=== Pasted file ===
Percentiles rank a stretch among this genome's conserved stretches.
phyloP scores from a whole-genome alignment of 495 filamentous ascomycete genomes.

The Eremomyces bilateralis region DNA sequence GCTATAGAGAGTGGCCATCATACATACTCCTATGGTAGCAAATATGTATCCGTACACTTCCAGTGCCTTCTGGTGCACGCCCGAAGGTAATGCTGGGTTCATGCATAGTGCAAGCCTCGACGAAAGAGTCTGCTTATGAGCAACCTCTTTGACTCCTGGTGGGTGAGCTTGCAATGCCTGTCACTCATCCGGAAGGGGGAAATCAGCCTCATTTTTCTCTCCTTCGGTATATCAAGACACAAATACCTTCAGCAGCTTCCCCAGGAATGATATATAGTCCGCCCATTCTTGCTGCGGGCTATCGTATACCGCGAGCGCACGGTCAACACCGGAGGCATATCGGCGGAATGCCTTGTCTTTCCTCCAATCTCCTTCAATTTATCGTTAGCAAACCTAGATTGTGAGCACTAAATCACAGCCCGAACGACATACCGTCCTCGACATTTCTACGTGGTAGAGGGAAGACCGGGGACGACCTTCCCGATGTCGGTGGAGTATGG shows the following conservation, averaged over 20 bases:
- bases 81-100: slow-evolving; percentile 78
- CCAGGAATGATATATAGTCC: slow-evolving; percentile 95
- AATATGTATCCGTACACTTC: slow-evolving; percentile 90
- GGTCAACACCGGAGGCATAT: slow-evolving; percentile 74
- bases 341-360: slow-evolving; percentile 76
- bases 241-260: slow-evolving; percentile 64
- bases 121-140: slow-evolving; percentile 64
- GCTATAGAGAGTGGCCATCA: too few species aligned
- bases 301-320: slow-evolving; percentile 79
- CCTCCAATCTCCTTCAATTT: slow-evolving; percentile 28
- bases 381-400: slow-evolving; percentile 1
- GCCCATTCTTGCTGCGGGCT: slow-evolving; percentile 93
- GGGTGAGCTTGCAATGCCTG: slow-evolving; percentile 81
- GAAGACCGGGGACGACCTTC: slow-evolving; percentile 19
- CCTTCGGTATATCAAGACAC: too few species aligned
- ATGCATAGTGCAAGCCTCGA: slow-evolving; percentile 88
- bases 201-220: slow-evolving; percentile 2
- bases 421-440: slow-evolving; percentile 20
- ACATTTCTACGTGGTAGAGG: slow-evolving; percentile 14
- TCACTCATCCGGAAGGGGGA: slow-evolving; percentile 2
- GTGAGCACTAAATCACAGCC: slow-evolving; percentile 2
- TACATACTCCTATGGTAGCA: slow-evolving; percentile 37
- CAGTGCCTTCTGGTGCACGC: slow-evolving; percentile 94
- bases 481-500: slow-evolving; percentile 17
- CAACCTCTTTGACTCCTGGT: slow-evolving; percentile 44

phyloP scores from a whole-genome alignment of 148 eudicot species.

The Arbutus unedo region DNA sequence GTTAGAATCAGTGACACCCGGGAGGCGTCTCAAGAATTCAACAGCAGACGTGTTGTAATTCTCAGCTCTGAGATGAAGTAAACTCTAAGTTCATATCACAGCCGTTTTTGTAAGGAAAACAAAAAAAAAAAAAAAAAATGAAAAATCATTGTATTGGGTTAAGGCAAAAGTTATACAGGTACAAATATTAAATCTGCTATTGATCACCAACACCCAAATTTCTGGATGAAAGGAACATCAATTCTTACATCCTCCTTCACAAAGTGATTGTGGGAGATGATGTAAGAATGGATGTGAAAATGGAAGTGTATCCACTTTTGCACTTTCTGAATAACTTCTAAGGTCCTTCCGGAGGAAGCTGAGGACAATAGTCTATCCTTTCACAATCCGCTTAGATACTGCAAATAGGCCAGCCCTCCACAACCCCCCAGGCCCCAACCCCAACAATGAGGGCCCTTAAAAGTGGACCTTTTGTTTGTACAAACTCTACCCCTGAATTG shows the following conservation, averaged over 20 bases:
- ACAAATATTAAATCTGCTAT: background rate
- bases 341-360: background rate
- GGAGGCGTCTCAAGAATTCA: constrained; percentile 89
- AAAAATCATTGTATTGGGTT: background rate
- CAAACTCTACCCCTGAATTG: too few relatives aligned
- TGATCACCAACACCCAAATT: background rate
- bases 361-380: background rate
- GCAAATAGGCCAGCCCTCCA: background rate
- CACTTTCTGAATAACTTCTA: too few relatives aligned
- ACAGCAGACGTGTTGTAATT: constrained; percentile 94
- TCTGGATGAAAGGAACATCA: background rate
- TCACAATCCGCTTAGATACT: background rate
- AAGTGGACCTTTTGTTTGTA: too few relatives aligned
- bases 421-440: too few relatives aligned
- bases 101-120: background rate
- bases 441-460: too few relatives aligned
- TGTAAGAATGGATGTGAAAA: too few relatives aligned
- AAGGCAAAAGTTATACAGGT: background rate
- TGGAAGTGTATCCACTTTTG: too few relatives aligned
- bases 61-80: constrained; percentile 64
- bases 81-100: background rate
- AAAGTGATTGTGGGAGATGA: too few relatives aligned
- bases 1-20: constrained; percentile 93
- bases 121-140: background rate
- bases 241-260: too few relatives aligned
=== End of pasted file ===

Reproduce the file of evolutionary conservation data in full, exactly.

Percentiles rank a stretch among this genome's conserved stretches.
phyloP scores from a whole-genome alignment of 495 filamentous ascomycete genomes.

The Eremomyces bilateralis region DNA sequence GCTATAGAGAGTGGCCATCATACATACTCCTATGGTAGCAAATATGTATCCGTACACTTCCAGTGCCTTCTGGTGCACGCCCGAAGGTAATGCTGGGTTCATGCATAGTGCAAGCCTCGACGAAAGAGTCTGCTTATGAGCAACCTCTTTGACTCCTGGTGGGTGAGCTTGCAATGCCTGTCACTCATCCGGAAGGGGGAAATCAGCCTCATTTTTCTCTCCTTCGGTATATCAAGACACAAATACCTTCAGCAGCTTCCCCAGGAATGATATATAGTCCGCCCATTCTTGCTGCGGGCTATCGTATACCGCGAGCGCACGGTCAACACCGGAGGCATATCGGCGGAATGCCTTGTCTTTCCTCCAATCTCCTTCAATTTATCGTTAGCAAACCTAGATTGTGAGCACTAAATCACAGCCCGAACGACATACCGTCCTCGACATTTCTACGTGGTAGAGGGAAGACCGGGGACGACCTTCCCGATGTCGGTGGAGTATGG shows the following conservation, averaged over 20 bases:
- bases 81-100: slow-evolving; percentile 78
- CCAGGAATGATATATAGTCC: slow-evolving; percentile 95
- AATATGTATCCGTACACTTC: slow-evolving; percentile 90
- GGTCAACACCGGAGGCATAT: slow-evolving; percentile 74
- bases 341-360: slow-evolving; percentile 76
- bases 241-260: slow-evolving; percentile 64
- bases 121-140: slow-evolving; percentile 64
- GCTATAGAGAGTGGCCATCA: too few species aligned
- bases 301-320: slow-evolving; percentile 79
- CCTCCAATCTCCTTCAATTT: slow-evolving; percentile 28
- bases 381-400: slow-evolving; percentile 1
- GCCCATTCTTGCTGCGGGCT: slow-evolving; percentile 93
- GGGTGAGCTTGCAATGCCTG: slow-evolving; percentile 81
- GAAGACCGGGGACGACCTTC: slow-evolving; percentile 19
- CCTTCGGTATATCAAGACAC: too few species aligned
- ATGCATAGTGCAAGCCTCGA: slow-evolving; percentile 88
- bases 201-220: slow-evolving; percentile 2
- bases 421-440: slow-evolving; percentile 20
- ACATTTCTACGTGGTAGAGG: slow-evolving; percentile 14
- TCACTCATCCGGAAGGGGGA: slow-evolving; percentile 2
- GTGAGCACTAAATCACAGCC: slow-evolving; percentile 2
- TACATACTCCTATGGTAGCA: slow-evolving; percentile 37
- CAGTGCCTTCTGGTGCACGC: slow-evolving; percentile 94
- bases 481-500: slow-evolving; percentile 17
- CAACCTCTTTGACTCCTGGT: slow-evolving; percentile 44

phyloP scores from a whole-genome alignment of 148 eudicot species.

The Arbutus unedo region DNA sequence GTTAGAATCAGTGACACCCGGGAGGCGTCTCAAGAATTCAACAGCAGACGTGTTGTAATTCTCAGCTCTGAGATGAAGTAAACTCTAAGTTCATATCACAGCCGTTTTTGTAAGGAAAACAAAAAAAAAAAAAAAAAATGAAAAATCATTGTATTGGGTTAAGGCAAAAGTTATACAGGTACAAATATTAAATCTGCTATTGATCACCAACACCCAAATTTCTGGATGAAAGGAACATCAATTCTTACATCCTCCTTCACAAAGTGATTGTGGGAGATGATGTAAGAATGGATGTGAAAATGGAAGTGTATCCACTTTTGCACTTTCTGAATAACTTCTAAGGTCCTTCCGGAGGAAGCTGAGGACAATAGTCTATCCTTTCACAATCCGCTTAGATACTGCAAATAGGCCAGCCCTCCACAACCCCCCAGGCCCCAACCCCAACAATGAGGGCCCTTAAAAGTGGACCTTTTGTTTGTACAAACTCTACCCCTGAATTG shows the following conservation, averaged over 20 bases:
- ACAAATATTAAATCTGCTAT: background rate
- bases 341-360: background rate
- GGAGGCGTCTCAAGAATTCA: constrained; percentile 89
- AAAAATCATTGTATTGGGTT: background rate
- CAAACTCTACCCCTGAATTG: too few relatives aligned
- TGATCACCAACACCCAAATT: background rate
- bases 361-380: background rate
- GCAAATAGGCCAGCCCTCCA: background rate
- CACTTTCTGAATAACTTCTA: too few relatives aligned
- ACAGCAGACGTGTTGTAATT: constrained; percentile 94
- TCTGGATGAAAGGAACATCA: background rate
- TCACAATCCGCTTAGATACT: background rate
- AAGTGGACCTTTTGTTTGTA: too few relatives aligned
- bases 421-440: too few relatives aligned
- bases 101-120: background rate
- bases 441-460: too few relatives aligned
- TGTAAGAATGGATGTGAAAA: too few relatives aligned
- AAGGCAAAAGTTATACAGGT: background rate
- TGGAAGTGTATCCACTTTTG: too few relatives aligned
- bases 61-80: constrained; percentile 64
- bases 81-100: background rate
- AAAGTGATTGTGGGAGATGA: too few relatives aligned
- bases 1-20: constrained; percentile 93
- bases 121-140: background rate
- bases 241-260: too few relatives aligned